The Conservatives were slightly ahead on the polls. Iain Duncan Smith was beginning to make an impact. He had also proved more liberal than many had anticipated. In 2002 Alan Duncan MP came out as gay. He was the first sitting Conservative MP to declare himself to be a homosexual. IDS publicly praised Duncan for his bravery. There was a left wing Conservative pressure group called Policy Exchanged. THEY demanded further liberal reform. They were aware that the party had little appeal among the young and ethnic minorities. The Cornerstone Group was a pressure group demanding that the party remain true to its core principles. It needed to keep the faithful onside.
Some Conservative Party insiders had never accepted the choice of the ordinary members of the party. He was too right wing and principled. They decided he must go. They had some dirt on him or so it seemed. His wife, Betsy Duncan Smith, was paid by the taxpayer as working in his office. A journalist, Michael Crick, contacted several organisations that had contact with Duncan Smith. None of them had had any dealings with his wife. It seemed she drew a salary while doing almost no work. In October 2003 there was a party coup against him. Dozens of MPs came out against him demanding he stand down. Boris Johnson announced he would never abandon Duncan Smith. He then did so. IDS fell on his sword. A few months later a commission of inquiry cleared him of paying his wife from taxpayers’ money not to work.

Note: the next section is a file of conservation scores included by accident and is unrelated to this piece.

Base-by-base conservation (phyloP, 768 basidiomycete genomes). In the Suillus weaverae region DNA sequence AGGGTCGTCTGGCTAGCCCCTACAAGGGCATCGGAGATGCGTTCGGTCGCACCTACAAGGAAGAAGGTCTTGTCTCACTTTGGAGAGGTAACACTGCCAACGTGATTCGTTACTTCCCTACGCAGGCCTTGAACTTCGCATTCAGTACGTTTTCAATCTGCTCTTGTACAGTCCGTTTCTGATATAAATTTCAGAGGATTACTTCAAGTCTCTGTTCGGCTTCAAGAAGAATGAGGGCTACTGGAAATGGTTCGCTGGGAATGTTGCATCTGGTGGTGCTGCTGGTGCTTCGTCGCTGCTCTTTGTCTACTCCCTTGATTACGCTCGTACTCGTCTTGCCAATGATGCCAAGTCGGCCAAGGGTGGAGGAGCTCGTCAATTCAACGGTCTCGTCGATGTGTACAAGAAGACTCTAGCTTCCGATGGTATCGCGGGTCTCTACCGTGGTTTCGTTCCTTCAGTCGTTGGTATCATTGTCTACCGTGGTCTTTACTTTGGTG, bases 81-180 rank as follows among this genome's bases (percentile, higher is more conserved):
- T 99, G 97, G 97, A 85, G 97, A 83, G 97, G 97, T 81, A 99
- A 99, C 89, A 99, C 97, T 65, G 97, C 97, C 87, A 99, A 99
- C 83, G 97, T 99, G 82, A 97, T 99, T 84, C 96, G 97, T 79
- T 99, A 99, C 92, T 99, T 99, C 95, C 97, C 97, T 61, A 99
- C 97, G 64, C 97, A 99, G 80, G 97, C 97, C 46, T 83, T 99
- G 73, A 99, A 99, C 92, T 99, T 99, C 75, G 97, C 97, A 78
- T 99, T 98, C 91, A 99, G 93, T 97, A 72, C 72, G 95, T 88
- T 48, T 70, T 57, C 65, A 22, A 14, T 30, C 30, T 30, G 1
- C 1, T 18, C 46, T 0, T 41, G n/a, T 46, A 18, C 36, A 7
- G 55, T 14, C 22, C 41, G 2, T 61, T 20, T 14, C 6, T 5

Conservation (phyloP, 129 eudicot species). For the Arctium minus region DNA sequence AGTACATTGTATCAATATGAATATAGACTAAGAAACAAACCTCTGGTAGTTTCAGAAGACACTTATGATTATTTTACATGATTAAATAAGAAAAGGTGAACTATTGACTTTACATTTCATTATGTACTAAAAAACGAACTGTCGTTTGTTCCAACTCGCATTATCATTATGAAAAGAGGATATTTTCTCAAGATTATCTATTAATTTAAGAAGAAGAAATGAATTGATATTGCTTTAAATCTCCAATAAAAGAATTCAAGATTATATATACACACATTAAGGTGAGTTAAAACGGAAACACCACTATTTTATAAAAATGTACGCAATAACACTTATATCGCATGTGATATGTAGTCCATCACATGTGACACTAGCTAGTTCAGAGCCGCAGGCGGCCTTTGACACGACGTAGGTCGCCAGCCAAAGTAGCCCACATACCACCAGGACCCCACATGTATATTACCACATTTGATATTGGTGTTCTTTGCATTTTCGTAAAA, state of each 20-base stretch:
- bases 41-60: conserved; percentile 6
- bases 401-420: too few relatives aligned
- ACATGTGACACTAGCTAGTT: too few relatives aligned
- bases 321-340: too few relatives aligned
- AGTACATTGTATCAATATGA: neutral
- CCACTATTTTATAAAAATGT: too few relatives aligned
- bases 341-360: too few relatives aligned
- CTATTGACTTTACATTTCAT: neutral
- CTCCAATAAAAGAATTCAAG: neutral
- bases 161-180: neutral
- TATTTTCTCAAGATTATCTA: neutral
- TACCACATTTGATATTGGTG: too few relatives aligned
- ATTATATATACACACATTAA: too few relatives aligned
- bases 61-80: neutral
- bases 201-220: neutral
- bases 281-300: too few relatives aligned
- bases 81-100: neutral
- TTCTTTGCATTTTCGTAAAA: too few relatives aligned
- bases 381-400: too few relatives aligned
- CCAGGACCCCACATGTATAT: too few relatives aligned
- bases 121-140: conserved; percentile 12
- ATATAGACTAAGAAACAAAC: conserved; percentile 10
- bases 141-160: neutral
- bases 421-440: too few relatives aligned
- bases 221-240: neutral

The Conservative Party looked for a leader. Only one came forward. He was Michael Howard. Howard was a former Home Secretary and a successful one too. He had stood for the leadership in 1997 and got nowhere. His chances had been destroyed by his former departmental subordinate. Ann Widdecombe said there was ”something of the night” about him. The epithet stuck. Howard was born in Wales to Romanian Jewish parents. Contrary to what many claimed they were not refugees. Howard’s family was middle class and he attended a grammar school. He went to Cambridge where he read Law. He was called to the Bar. It took him almost 20 years to be elected to Parliament. He married a Christian and his children were raised in both faiths. Howard was a very self-assured House of Commons performer. He was a match for Blair in a way that IDS was not. Howard raised Conservative morale. In 1997 he had been seen as too closely associated with unpopularity of the Major years. By 2003 he was not liked but he was respected. People joked that he was Dracula since his parents came from Transylvania.
Peter Mandelson stepped down as an MP. He went to Brussels to be a European Commissioner.